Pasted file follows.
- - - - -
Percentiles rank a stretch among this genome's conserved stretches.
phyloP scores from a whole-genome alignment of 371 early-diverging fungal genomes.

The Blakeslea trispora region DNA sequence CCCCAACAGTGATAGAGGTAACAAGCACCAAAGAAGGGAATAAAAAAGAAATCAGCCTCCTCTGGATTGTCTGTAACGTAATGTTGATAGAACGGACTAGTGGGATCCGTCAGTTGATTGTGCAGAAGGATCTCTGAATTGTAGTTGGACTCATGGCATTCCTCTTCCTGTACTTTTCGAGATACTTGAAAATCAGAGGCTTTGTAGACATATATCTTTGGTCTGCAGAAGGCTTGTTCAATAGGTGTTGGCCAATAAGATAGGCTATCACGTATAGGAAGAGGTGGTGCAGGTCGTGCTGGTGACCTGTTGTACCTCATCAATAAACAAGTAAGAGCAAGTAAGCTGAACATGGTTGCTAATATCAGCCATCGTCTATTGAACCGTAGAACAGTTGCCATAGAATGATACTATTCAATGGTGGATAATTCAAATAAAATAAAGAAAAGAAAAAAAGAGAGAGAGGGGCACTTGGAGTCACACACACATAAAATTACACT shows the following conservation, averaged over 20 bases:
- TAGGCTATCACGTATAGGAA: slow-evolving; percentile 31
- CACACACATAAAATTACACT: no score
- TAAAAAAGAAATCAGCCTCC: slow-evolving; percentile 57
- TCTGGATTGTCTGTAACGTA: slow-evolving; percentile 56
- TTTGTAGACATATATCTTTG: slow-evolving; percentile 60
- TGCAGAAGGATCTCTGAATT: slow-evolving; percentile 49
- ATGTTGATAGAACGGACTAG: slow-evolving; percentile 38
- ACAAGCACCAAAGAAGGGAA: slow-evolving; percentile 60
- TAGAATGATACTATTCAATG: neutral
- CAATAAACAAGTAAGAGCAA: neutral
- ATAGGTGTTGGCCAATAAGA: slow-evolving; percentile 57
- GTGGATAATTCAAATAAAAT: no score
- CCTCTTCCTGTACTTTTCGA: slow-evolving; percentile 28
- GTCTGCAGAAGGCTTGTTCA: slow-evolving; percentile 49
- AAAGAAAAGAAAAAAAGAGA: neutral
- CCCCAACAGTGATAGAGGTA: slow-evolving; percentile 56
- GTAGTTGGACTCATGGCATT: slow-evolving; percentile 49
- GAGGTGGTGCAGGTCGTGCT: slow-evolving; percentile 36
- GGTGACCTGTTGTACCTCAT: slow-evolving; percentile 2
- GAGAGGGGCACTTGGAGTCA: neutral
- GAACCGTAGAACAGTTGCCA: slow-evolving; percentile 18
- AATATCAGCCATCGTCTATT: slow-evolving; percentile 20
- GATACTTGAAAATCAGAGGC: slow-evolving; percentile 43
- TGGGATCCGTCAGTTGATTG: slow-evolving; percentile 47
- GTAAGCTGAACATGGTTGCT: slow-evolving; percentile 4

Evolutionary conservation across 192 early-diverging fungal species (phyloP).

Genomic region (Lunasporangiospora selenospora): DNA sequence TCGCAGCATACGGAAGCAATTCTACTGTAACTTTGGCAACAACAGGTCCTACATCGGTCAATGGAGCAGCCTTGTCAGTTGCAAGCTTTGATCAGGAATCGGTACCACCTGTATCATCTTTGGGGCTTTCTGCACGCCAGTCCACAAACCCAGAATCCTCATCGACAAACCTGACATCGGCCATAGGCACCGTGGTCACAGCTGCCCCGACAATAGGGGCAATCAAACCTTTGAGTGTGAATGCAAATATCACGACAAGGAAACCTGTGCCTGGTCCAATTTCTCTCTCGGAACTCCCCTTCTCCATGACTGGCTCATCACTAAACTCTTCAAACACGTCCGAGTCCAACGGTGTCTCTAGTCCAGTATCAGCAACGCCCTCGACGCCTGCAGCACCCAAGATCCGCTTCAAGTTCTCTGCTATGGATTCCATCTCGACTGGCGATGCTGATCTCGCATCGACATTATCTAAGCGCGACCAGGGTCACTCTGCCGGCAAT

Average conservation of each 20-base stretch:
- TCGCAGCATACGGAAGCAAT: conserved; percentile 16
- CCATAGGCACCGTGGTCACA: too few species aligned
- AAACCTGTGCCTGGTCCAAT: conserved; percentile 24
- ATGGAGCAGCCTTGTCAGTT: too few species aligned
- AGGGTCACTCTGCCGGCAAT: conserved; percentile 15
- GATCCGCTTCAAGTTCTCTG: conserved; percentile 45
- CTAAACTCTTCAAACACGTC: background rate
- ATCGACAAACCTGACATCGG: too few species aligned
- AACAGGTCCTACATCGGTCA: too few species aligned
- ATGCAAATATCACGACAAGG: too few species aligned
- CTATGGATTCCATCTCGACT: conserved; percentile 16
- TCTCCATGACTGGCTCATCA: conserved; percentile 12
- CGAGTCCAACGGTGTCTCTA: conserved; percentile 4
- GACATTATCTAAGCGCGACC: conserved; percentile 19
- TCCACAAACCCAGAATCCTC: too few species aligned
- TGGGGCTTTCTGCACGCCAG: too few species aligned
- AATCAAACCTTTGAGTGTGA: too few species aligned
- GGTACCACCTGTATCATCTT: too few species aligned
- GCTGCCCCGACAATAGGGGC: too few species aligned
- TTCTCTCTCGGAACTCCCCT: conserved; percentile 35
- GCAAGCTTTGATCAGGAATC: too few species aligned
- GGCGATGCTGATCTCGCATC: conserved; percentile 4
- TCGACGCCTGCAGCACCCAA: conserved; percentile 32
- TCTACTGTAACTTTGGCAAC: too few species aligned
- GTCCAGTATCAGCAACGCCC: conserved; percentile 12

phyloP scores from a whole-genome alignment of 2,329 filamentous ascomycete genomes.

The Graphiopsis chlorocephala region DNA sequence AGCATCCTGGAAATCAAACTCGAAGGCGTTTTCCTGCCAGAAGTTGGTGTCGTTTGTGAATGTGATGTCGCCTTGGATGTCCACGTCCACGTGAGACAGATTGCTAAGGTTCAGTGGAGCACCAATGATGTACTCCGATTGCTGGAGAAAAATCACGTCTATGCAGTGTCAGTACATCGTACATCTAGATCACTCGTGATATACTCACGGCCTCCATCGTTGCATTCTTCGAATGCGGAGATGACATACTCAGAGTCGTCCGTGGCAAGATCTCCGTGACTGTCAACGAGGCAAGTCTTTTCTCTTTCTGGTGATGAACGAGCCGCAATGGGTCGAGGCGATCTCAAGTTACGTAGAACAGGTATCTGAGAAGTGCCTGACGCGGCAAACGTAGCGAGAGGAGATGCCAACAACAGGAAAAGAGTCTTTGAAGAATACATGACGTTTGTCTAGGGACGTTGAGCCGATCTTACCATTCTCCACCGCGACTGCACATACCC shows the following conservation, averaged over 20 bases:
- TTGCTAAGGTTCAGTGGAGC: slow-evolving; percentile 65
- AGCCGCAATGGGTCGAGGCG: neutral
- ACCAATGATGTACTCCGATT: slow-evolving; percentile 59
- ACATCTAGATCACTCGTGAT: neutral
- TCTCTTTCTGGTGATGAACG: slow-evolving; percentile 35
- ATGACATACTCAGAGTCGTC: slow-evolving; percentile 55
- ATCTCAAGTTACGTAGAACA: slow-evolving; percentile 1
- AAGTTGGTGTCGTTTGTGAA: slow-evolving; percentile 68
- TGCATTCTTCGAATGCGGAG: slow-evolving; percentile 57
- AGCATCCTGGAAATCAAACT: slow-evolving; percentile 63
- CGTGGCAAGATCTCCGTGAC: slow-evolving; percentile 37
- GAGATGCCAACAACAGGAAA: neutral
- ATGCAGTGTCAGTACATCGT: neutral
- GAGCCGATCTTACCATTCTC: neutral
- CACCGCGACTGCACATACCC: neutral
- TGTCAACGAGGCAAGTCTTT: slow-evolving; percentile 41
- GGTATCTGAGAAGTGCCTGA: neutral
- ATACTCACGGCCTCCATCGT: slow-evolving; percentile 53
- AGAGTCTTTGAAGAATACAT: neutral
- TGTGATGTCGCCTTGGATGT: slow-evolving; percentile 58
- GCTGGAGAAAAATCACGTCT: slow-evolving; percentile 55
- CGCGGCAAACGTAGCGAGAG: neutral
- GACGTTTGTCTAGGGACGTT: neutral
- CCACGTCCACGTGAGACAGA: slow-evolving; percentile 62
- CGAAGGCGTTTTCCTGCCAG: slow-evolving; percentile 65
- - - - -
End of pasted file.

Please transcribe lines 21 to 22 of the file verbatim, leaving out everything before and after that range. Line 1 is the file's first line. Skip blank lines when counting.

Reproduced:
- GAGGTGGTGCAGGTCGTGCT: slow-evolving; percentile 36
- GGTGACCTGTTGTACCTCAT: slow-evolving; percentile 2